Special restrictions apply, please see the workshop homepage.

    Updated on May 07, 2013 11:14 PM PDT
  211. MSRI-UP MSRI-UP 2011: Mathematical Finance

    Organizers: Dr. Duane Cooper (Morehouse College), Dr. Ricardo Cortez (Tulane University), Dr. Herbert Medina (Loyola Marymount University), Dr. Ivelisse Rubio (University of Puerto Rico), and Dr. Suzanne Weekes*(Worcester Polytechnic Institute)

    The MSRI-UP summer program is designed for undergraduate students who have completed two years of university-level mathematics courses and would like to conduct research in the mathematical sciences. Due to funding restrictions, only U.S. citizens and permanent residents are eligible to apply and the program cannot accept foreign students regardless of funding.

    Updated on Mar 07, 2012 08:55 AM PST
  212. Summer Graduate School The Dirichlet Space: Connections between Operator Theory, Function Theory, and Complex Analysis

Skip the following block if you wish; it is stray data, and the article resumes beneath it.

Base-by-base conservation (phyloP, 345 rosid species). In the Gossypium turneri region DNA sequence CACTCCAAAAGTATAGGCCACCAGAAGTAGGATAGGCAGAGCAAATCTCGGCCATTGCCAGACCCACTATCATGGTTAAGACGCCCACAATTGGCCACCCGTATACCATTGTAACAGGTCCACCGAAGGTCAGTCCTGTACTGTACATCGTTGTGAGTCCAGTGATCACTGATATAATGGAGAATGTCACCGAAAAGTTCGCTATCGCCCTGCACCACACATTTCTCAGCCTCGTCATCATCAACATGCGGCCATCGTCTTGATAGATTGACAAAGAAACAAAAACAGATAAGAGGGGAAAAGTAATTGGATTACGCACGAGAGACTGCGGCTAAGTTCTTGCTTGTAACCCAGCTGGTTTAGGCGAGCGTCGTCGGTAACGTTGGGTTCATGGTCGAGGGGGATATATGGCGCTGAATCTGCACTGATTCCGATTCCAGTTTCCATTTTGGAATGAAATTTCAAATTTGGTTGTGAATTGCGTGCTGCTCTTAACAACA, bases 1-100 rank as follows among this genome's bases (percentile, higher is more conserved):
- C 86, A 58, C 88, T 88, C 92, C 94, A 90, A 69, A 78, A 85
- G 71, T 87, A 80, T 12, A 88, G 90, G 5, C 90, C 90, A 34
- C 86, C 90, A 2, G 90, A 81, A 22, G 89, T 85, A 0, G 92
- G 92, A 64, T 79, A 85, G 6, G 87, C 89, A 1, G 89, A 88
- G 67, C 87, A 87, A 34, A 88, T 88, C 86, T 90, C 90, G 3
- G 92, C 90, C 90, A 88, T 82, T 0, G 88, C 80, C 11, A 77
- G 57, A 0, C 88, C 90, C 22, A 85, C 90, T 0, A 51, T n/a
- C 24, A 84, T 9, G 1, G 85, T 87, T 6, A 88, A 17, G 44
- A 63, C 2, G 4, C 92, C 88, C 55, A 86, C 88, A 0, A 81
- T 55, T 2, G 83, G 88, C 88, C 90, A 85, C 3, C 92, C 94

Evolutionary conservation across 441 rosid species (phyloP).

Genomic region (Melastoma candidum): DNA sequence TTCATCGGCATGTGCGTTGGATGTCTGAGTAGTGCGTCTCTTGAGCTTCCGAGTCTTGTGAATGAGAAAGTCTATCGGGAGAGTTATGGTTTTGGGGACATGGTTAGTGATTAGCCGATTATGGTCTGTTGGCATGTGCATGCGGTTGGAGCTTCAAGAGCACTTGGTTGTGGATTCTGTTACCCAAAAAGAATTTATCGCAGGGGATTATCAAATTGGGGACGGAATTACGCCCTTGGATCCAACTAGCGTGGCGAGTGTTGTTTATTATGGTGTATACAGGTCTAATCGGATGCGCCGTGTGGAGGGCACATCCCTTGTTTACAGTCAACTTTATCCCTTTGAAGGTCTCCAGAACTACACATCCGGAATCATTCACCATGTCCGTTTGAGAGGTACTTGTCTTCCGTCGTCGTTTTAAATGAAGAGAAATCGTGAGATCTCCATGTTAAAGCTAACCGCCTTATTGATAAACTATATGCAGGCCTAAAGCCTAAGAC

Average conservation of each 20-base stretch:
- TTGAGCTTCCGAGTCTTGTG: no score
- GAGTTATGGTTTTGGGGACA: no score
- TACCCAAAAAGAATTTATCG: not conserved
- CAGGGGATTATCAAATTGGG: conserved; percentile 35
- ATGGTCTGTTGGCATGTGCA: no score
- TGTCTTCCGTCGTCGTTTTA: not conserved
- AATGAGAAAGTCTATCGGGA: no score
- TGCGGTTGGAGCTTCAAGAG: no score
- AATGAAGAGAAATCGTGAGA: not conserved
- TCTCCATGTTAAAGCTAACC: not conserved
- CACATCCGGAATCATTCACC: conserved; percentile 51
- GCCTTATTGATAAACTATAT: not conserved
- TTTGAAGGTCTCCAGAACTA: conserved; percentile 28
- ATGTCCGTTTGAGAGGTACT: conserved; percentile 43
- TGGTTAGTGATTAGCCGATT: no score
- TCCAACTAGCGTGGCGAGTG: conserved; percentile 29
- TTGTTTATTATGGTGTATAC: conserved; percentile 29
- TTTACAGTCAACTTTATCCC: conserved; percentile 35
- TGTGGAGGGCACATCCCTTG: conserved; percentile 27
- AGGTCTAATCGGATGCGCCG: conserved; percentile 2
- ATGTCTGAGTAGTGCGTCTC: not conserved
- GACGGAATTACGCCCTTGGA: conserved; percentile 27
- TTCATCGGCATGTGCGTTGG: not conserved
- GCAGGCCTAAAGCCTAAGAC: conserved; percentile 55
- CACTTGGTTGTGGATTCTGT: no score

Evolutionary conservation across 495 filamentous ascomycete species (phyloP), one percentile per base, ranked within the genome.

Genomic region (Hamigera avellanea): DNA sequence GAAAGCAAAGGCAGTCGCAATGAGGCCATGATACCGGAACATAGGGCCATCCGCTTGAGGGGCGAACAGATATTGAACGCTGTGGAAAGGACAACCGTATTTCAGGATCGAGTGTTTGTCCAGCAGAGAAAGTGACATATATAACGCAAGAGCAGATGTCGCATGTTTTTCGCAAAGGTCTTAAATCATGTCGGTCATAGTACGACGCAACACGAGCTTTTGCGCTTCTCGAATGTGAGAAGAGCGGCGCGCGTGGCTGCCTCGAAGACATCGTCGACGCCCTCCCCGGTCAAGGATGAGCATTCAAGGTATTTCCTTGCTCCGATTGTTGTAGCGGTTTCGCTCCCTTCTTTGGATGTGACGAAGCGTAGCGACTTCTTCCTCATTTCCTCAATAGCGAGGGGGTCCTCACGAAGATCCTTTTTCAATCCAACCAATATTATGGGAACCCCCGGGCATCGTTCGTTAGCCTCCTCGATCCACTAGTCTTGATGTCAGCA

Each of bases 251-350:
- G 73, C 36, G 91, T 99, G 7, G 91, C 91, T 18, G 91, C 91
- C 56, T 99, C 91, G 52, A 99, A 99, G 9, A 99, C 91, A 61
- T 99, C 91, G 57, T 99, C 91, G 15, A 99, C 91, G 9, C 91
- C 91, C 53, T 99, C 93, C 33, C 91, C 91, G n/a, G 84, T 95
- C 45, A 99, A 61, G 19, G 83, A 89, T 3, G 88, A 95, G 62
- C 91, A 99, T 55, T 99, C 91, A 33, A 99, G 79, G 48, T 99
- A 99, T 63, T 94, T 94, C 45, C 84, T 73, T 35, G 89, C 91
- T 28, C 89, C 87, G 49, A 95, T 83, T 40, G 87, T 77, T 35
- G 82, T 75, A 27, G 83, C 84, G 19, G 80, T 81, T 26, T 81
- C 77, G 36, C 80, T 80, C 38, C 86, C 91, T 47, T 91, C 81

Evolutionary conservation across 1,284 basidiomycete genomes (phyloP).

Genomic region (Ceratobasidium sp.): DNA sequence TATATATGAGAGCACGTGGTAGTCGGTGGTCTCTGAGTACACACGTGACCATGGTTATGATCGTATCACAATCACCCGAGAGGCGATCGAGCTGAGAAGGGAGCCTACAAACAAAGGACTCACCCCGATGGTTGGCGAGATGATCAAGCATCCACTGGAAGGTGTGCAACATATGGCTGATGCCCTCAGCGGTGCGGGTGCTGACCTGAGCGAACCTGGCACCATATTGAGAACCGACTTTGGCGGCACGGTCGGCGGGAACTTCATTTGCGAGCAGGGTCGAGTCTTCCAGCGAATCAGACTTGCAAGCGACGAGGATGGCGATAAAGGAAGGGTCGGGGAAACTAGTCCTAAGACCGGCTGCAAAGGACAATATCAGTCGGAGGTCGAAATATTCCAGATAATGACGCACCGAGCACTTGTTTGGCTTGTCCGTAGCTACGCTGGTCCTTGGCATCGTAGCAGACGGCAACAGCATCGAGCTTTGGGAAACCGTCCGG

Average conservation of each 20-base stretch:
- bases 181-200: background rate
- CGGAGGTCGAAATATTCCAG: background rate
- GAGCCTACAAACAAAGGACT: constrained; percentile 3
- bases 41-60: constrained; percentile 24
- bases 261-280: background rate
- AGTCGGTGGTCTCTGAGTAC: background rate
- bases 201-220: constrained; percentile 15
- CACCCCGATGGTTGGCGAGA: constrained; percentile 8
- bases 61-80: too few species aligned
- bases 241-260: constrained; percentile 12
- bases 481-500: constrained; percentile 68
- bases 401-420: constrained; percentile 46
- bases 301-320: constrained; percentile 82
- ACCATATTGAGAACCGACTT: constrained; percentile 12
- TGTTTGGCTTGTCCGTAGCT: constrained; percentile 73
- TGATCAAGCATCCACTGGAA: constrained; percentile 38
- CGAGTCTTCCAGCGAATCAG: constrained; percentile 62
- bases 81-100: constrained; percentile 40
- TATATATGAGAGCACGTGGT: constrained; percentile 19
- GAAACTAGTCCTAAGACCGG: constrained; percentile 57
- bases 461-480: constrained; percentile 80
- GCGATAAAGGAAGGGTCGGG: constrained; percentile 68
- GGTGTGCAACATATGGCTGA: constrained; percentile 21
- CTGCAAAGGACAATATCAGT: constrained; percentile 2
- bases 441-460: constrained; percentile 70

Organizers: Nicola Arcozzi (Universita' di Bologna), Richard Rochberg (Washington University), Eric T Sawyer (McMaster University), Brett D Wick* (Georgia Institute of Technology)

    This workshop will focus on the classical Dirichlet space of holomorphic functions on the unit disk. This space is at the center of several active, interrelated areas of research that, viewed more broadly, focus on the interaction between function theoretic operator theory and potential theory. There are several goals of this Summer Graduate Workshop. First, mathematically, the workshop will demonstrate the basic properties of the Dirichlet space, then introduce the technique of Trees in Function Spaces. The workshop will show the interconnections between the areas of Complex Analysis, Function Theory, and Operator Theory and will also illustrate the real-variable analogues of the analytic result discussed.

    Updated on Sep 12, 2013 10:19 AM PDT
  213. MSRI-UP MSRI-UP 2011

    Organizers: Duane Cooper (Morehouse College), Ricardo Cortez (Tulane University), Herbert Medina (Loyola Marymount University), Ivelisse Rubio (University of Puerto Rico, Rio Piedras Campus), Suzanne Weekes* (Worcester Polytechnic Institute)

    SELECTION OF PARTICIPANTS IS NOW CLOSED.